Posted in: Lawyers None, Pro Bono


Below is an excerpt from a column written by SC Bar Pro Bono Board Chair Jennifer Peck Woodruff and Vice Chair Brett Lamb Stevens. The entire article will be in the November SC Lawyer magazine. 

“..I will assist the defenseless and oppressed by ensuring that justice is available to all citizens..”
~ South Carolina Lawyer’s Oath

When we entered law school, most of us wanted to use our law degree in some way to further justice in our communities, help others and promote social good. After graduation, and as our careers began to evolve, we held on to those values, but our time became more limited and the demands of being a lawyer settled in. 

Being a lawyer is hard work and often stretches us so thin that finding time for public service is something easily put off in the face of the numerous other obligations. But now, more than ever, our communities need lawyers to provide legal representation to those who cannot afford it, and to rise to the commitment of offering equal representation to all.  

Because of the COVID-19 pandemic, South Carolinians who never expected to have to ask for help found themselves in the position where they need legal assistance but can only afford to pay a fraction of the cost or cannot pay for legal services at all. Before the pandemic, the Palmetto State was home to the nation’s highest rates of eviction filings, and those numbers are anticipated to increase. The South Carolina Bar Pro Bono Program, SC Legal Services and community partners have established a COVID-19 hotline and helped hundreds of South Carolinians in need, but calls continue. 

During  Celebrate Pro Bono Week, October 26-30, 2020, we recognize and applauded the countless hours of pro bono work performed by lawyers each year. In this month and throughout the year, we also encourage our fellow South Carolina lawyers to recognize the privilege and honor of being a lawyer and the professional obligation we all have to engage in public service.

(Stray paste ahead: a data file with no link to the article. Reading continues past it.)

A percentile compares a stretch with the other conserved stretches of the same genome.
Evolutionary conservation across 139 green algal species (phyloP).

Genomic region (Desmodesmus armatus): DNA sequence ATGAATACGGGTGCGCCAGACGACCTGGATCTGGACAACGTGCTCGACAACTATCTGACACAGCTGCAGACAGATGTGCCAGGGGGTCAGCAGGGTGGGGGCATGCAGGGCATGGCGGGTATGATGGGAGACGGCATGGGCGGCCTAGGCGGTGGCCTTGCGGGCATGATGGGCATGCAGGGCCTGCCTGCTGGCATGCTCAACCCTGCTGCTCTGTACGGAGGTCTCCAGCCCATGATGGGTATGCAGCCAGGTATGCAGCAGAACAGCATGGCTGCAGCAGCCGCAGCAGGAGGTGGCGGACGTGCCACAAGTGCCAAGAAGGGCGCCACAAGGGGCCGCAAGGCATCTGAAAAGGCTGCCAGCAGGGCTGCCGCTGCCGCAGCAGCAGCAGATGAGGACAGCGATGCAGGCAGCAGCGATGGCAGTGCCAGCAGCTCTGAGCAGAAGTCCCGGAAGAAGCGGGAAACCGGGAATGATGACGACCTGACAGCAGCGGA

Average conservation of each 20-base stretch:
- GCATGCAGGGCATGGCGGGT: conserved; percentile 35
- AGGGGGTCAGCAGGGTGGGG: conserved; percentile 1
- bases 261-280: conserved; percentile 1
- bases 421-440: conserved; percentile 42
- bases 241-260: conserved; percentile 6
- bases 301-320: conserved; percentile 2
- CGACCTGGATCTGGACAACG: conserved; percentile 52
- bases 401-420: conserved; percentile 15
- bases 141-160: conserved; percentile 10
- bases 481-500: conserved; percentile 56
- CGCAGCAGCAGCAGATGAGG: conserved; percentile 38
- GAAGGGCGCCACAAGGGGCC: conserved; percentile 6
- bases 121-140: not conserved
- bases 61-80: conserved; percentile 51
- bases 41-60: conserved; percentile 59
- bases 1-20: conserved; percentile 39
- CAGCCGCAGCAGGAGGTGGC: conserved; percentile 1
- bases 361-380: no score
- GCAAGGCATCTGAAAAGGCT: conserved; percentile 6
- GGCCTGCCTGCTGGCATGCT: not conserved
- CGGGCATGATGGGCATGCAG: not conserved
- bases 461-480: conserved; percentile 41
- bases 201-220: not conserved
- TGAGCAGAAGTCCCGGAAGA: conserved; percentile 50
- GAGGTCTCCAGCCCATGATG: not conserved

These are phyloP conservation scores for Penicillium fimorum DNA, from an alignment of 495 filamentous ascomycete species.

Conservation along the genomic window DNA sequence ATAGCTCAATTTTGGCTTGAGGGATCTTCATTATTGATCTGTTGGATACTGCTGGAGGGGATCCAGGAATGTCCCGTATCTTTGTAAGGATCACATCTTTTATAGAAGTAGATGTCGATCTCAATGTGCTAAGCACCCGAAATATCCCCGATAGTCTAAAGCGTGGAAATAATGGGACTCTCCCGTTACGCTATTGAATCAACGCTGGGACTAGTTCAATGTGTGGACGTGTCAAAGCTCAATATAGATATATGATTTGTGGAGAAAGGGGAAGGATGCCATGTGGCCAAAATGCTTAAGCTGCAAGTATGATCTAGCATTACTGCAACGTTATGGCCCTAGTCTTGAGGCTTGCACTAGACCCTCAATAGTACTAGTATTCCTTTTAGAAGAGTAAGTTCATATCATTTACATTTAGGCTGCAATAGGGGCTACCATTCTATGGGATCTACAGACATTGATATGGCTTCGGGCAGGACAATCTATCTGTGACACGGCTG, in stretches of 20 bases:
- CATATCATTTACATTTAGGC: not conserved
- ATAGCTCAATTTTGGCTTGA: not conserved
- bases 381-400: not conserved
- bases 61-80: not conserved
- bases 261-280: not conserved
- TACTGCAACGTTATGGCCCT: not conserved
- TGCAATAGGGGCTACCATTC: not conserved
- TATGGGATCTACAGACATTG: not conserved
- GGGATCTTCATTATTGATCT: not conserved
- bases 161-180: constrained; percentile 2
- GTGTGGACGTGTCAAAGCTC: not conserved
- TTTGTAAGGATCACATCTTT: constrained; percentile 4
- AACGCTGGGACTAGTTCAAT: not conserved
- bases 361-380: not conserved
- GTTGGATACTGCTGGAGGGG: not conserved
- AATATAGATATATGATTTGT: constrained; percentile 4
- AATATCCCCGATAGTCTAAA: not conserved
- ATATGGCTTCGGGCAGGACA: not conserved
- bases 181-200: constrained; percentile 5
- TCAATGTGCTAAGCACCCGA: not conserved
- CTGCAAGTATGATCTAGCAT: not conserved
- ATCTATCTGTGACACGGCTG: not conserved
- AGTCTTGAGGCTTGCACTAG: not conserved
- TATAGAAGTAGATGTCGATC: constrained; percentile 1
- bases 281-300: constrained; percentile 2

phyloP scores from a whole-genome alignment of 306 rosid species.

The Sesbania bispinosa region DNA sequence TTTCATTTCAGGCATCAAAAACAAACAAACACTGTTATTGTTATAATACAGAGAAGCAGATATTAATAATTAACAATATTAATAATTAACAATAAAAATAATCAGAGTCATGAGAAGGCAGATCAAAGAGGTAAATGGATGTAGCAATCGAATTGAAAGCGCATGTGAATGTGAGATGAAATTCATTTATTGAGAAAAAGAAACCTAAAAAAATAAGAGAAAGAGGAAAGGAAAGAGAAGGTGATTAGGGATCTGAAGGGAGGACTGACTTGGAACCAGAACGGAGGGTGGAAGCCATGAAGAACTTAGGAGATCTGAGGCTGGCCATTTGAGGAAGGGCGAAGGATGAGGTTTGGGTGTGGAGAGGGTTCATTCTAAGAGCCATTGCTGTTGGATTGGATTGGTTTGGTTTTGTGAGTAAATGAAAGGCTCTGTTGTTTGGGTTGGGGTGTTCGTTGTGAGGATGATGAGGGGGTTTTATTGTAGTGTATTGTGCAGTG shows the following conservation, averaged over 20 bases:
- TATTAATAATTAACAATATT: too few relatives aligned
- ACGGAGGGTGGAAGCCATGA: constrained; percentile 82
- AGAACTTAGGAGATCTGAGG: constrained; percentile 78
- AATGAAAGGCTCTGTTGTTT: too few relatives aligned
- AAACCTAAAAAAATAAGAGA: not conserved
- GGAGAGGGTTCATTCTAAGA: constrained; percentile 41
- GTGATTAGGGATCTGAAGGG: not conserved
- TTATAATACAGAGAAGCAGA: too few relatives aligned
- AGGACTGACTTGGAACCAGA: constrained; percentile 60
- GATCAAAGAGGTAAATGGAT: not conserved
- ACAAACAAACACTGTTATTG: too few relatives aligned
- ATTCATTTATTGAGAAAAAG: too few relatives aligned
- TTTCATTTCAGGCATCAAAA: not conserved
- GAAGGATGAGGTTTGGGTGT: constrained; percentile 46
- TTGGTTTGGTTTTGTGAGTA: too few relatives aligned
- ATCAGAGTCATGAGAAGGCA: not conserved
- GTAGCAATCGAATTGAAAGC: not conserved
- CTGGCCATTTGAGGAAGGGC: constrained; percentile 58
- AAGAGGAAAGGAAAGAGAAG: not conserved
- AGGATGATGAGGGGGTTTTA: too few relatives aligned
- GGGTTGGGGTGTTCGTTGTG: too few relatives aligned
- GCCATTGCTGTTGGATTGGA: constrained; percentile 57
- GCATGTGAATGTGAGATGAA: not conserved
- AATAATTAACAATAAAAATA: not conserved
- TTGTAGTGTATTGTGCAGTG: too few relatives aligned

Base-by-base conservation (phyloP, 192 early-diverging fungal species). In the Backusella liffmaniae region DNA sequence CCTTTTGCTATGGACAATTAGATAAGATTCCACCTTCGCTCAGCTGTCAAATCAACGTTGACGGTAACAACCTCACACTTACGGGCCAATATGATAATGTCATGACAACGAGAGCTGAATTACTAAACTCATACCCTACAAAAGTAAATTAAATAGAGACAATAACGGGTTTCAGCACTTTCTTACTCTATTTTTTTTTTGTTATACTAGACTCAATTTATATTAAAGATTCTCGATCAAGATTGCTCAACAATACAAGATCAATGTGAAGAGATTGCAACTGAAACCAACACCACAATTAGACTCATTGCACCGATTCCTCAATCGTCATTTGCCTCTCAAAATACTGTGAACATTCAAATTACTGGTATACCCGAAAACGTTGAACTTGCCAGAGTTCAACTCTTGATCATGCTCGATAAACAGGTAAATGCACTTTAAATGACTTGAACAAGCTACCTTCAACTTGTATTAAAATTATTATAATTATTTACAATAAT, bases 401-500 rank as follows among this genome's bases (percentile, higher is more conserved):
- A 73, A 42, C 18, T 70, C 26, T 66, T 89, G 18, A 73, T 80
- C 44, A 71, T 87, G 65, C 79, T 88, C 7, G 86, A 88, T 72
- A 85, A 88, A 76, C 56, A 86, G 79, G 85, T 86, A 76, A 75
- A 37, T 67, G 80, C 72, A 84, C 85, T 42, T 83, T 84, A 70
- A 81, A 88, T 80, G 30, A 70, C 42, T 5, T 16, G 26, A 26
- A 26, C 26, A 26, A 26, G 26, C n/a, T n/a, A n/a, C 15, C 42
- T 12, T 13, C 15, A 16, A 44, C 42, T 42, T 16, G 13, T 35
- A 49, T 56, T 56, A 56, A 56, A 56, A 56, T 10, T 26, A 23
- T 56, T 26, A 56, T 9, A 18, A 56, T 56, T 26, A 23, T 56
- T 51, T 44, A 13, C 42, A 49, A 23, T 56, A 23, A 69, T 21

Every lawyer remembers the first year of law school. There were the academic demands, an overwhelming abundance of new information, legal vocabulary, countless hours spent learning how to apply the law and learning how to balance all those challenges with everyday life. Even after law school, the learning never stops because as practitioners of the law, it is our professional obligation to navigate legal principles in the judicial system.

 Now, imagine someone with much less education, or no education at all, who grew up with limited or no resources, and is now facing some sort of challenge that requires navigating through the legal system. This is where the recognition of your privilege to practice law is critical. 

Lawyers are given a license to provide advice and representation to others based on the ability to effectively problem solve, comprehend and apply intricate laws and legal principles, and communicate for and advocate on behalf of others. This privilege can and should be used to benefit justice, provide equal representation, and promote social good.  

The opportunities for attorneys to serve in a pro bono capacity in South Carolina are endless.  As we continue to navigate these unprecedented times brought about by COVID-19, the need for volunteer attorneys continues to escalate.  Ways you can become immediately involved include:

  1. Sign up for one of the SC Bar’s Pro Bono opportunities;
  2. Sign up to answer questions on SC Free Legal Answers;
  3. Reach out to a local non-profit organization and inquire about opportunities to provide volunteer legal assistance;
  4. Make a monetary donation to a non-profit organization to help further their availability to offer legal resources.

Thank you to all South Carolina lawyers who have provided pro bono representation, assisted in the SC Bar Pro Bono Program, and/or supported pro bono efforts. Your work has positively impacted lives, and in the legal profession, there is no greater responsibility than a lawyer’s ability to positively influence and change a person’s life, and there is no greater reward than knowing that you have done so.